lois said...

Good afternoon Lemonade, CC, et al., I tried. DNF is the nicest thing I can say. I agree w/JD: CC you are an inspration to all of us. AND I'm learning my limits - that I even have some was a learning moment. I think TIME limits are the worst little buggers. And that is always a problem. Until I retire anway.

Thank you Mr. Peluso, for the exercise (in futility) but an interesting ride nonetheless.

Marti: Santa Baby worked out well! Very generous & kind! We had a good time. True to tradition, he came with bells on! What a man! Only 362 days left before he rides again!

Happy Birthday Dudley! Enjoy this beautiful day.

Tinbeni said...

DNF ... I reached my "Mug-of-Coffee" time limit. **it happens!

Mike: Thank you for a FUN Friday puzzle.
The themes, PORSCHE POTTY and NISSAN NEPHEW, got actual "Laughs-out-Loud"!

Lemon: Yup! LONEY & ST.LEO were Tampa Bay referenced gimmies.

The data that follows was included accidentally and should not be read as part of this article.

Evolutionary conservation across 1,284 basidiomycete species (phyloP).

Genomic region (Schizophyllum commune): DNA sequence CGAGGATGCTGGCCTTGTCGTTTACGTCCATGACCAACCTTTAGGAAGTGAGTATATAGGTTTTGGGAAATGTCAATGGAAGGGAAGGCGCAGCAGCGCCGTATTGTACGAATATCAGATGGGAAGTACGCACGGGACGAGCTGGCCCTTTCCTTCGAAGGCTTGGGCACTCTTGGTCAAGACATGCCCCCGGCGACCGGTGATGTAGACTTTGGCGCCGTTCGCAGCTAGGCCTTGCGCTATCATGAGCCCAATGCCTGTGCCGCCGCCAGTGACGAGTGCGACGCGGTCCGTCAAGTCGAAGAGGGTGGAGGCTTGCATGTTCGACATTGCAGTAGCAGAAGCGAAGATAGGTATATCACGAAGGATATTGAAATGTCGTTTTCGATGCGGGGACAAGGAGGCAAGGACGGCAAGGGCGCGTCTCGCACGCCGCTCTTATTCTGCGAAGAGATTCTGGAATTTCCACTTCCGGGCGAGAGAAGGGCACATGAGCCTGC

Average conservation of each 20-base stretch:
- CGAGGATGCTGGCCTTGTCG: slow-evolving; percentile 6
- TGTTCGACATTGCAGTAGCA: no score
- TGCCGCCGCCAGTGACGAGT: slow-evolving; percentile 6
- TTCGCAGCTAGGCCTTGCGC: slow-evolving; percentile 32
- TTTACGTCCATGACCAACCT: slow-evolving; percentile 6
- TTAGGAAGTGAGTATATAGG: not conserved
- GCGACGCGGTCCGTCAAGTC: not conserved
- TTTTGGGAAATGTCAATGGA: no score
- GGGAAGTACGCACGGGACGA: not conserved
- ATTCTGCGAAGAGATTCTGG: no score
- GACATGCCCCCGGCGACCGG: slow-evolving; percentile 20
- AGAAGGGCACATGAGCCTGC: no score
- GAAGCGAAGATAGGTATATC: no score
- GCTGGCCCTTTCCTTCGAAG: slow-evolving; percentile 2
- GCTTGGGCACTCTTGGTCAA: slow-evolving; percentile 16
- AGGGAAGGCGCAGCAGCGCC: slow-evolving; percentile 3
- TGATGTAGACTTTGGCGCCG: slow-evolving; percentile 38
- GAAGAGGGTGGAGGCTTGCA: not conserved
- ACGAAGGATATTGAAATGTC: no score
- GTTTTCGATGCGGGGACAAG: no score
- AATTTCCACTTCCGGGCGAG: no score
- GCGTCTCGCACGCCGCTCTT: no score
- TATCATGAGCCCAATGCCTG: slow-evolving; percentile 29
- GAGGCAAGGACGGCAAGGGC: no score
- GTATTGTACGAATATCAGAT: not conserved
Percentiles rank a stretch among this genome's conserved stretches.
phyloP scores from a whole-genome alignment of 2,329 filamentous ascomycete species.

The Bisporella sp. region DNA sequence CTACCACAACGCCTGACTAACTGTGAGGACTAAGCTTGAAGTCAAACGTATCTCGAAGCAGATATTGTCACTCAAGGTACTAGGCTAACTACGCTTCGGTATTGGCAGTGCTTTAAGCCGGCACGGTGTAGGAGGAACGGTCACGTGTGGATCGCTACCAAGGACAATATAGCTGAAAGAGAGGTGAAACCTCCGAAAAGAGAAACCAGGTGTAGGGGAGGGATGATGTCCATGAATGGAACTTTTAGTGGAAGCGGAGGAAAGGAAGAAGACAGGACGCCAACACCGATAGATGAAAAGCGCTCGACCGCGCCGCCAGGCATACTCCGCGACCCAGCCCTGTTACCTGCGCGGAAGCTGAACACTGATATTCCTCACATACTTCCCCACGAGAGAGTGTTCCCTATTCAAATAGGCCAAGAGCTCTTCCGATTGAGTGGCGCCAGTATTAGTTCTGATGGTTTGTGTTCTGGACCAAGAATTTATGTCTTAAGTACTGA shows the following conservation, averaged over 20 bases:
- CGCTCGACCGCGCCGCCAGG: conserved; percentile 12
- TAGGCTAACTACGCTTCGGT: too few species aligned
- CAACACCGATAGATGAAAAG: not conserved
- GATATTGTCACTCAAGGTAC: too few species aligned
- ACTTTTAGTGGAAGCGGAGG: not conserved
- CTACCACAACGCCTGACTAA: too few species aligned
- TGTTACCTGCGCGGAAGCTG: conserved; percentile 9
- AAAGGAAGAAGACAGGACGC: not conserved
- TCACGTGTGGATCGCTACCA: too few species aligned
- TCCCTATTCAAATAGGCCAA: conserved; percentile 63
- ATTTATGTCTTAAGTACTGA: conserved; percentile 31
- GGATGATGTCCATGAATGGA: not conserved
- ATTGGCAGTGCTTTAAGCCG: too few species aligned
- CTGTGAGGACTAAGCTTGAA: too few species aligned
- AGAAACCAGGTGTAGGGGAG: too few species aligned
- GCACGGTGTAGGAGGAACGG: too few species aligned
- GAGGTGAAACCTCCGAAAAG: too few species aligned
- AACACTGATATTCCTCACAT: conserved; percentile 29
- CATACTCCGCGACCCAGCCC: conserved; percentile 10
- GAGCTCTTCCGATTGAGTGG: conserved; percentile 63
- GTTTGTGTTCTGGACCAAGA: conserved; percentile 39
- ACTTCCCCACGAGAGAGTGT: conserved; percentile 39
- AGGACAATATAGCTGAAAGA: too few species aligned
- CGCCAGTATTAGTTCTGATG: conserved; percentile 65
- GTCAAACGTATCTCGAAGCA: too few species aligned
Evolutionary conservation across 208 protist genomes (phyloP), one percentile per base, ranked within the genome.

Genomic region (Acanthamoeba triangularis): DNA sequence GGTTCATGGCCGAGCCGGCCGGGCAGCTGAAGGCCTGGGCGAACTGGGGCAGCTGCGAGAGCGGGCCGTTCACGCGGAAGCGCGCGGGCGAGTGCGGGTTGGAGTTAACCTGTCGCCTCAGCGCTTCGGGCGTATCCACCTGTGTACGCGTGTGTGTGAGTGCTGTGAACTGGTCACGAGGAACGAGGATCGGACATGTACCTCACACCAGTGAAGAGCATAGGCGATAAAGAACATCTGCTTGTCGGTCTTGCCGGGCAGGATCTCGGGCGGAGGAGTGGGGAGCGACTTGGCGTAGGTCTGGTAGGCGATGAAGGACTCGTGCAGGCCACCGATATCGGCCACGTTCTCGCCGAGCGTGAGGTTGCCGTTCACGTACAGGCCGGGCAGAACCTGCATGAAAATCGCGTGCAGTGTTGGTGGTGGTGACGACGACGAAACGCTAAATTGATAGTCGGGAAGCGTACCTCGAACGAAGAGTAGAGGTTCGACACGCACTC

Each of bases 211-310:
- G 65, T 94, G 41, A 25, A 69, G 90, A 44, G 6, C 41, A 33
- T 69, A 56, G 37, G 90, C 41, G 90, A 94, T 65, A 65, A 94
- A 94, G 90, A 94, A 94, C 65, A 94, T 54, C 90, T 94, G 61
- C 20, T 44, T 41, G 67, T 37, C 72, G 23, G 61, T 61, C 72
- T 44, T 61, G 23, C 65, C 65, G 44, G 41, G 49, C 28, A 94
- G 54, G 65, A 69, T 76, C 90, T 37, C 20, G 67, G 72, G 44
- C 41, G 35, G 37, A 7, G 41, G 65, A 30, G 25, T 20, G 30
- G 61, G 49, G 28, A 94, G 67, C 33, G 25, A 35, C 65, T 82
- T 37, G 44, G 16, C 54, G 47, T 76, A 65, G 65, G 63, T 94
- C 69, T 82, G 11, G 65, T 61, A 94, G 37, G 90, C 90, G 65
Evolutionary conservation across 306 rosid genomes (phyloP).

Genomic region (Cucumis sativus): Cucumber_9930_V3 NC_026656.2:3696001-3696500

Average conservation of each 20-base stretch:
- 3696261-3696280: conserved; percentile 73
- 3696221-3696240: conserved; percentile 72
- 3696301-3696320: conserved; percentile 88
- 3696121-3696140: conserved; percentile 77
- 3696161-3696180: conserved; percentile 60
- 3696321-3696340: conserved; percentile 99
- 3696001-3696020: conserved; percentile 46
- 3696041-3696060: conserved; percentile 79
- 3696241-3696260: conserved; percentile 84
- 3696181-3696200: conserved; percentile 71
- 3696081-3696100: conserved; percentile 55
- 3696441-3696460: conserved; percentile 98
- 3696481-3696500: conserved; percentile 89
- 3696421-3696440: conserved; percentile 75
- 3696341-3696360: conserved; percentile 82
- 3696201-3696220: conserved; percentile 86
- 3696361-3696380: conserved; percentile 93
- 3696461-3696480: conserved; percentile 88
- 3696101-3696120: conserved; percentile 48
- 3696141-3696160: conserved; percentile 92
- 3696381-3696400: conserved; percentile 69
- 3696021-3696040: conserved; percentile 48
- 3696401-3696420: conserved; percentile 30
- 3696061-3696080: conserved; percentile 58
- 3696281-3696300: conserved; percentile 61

My faves today (of course) was SLOE gin and ABSINTHE. Go figure ...
Also liked the "shout-out" to 'our' Mari ABBA.

Always amazed when I fill in a Bible Book, HOSEA, correctly.

A 'toast' to all at Sunset.
Cheers!!!

Lemonade714 said...

Klilly's LINK which tells the true story behind the movie the Searchers and reminds us how much John Wayne owed to director John Ford.

AlC., only Sunday puzzles come with themes from their authors, we bloggers try to be witty or incisive but the theme is our invention M-F.

maddid said...

Drove me crazy....lacked baseball and car knowledge. I think I'm too old for these really hard ones.

Keith Fowler said...

Needing a break in the SE corner, I confess to Googling SEPTET. Otherwise, this was a careful, dogged, rewarding slog for me.